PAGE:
Advantages of In-person vs Online Programs (gathered from a post-group Network Meeting discussion among trained clinician and family facilitators):
- allow time for informal conversations before & after sessions & during break (starting online sessions early/staying online after close/connecting people via email, can offset this somewhat)
- allow for private conversations (for online programs, this can be arranged, but not as naturally)
- do not require technology skills or reliable computer/internet connections (families without computers/reliable internet may be able to access online programs via computers in a local health clinic or library)
- allow participants to speak freely if the person they support lives in their home
- remove geographic barriers (programs are not limited by driving distance, areas where trained facilitators are located, inadequate registration numbers in local areas)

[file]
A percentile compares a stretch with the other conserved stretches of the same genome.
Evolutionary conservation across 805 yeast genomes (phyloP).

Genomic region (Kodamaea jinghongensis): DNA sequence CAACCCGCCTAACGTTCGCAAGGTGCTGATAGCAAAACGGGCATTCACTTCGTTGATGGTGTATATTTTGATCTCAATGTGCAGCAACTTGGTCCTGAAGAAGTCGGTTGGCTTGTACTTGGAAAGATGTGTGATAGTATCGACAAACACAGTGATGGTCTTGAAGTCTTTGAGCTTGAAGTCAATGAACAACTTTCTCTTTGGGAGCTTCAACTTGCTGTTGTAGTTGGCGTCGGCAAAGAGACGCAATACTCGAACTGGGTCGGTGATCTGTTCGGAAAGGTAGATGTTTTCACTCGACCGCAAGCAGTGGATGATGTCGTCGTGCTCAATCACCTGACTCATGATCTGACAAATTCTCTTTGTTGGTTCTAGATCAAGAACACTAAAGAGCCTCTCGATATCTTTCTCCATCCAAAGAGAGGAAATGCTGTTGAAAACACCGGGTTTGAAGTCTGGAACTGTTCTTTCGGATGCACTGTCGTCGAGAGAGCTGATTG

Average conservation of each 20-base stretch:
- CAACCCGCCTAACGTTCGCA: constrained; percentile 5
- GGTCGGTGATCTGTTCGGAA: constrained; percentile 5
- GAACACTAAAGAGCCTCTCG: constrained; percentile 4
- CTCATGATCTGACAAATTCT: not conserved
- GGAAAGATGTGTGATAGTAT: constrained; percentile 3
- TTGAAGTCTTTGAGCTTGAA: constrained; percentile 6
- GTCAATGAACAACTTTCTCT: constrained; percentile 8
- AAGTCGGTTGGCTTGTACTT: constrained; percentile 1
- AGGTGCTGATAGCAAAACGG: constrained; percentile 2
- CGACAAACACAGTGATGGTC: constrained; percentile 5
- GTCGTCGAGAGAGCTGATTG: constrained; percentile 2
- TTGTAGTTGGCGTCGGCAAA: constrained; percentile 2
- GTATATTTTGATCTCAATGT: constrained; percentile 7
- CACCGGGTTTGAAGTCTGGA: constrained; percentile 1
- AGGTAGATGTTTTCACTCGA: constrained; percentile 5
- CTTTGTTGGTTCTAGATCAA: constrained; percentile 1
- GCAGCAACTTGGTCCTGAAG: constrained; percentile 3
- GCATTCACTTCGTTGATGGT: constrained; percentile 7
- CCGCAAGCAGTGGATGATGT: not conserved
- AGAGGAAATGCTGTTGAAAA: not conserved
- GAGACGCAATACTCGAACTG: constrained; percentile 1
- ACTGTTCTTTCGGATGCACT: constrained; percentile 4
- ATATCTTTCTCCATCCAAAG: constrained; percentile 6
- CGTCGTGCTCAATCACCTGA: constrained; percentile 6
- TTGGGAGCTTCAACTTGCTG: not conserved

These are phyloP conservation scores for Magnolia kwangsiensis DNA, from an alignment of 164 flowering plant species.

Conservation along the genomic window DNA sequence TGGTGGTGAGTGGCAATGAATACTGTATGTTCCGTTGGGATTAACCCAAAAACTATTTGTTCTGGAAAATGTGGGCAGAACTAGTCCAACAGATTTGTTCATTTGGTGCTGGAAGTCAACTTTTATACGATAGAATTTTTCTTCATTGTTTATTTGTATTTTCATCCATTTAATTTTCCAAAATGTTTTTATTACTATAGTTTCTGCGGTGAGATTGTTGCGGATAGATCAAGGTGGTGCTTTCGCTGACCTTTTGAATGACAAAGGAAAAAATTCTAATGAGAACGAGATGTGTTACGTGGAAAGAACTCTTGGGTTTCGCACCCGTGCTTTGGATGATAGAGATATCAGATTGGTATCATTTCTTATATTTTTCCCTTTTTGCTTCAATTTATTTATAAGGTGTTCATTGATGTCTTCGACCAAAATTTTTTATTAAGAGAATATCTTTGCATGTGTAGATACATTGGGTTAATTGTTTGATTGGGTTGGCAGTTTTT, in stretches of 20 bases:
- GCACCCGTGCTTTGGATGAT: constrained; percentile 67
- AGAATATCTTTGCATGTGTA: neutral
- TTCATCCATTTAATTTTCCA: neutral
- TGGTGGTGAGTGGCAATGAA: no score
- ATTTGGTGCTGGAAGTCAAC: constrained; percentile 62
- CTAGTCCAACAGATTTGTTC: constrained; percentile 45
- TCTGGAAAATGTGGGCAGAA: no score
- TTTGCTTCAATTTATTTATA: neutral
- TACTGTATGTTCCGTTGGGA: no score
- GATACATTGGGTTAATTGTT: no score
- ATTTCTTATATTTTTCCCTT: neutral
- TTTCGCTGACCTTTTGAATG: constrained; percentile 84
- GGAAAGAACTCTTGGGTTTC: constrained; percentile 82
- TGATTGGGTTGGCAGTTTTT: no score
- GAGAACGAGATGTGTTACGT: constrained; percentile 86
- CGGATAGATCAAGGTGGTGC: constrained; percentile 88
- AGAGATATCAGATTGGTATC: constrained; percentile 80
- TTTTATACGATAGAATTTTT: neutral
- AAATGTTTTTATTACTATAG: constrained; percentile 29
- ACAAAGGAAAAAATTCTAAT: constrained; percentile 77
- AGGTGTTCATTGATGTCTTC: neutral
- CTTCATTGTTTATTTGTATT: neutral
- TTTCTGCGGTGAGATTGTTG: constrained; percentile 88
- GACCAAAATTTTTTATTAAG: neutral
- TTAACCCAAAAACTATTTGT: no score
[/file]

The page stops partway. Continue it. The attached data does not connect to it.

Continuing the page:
- eliminate weather-related travel issues and travel time
- allow a level of anonymity (i.e. can attend a program outside one’s local community)
- eliminate child care concerns for affected families
- provide a viable option when in-person programs are not possible (i.e. Covid-19 restrictions) and add flexibility to program delivery
There are advantages to both in-person and online programs. The Zoom facilitators recommend the online program as a good option. The post program facilitator Network Meeting discussion suggested that many facilitators are interested in the online option and that offering a combination of both in-person and online programs is worth considering going forward. Many facilitators are gaining online meeting experience since Covid-19 has restricted in-person meetings. This has helped it become a more acceptable and viable option for facilitators and families alike.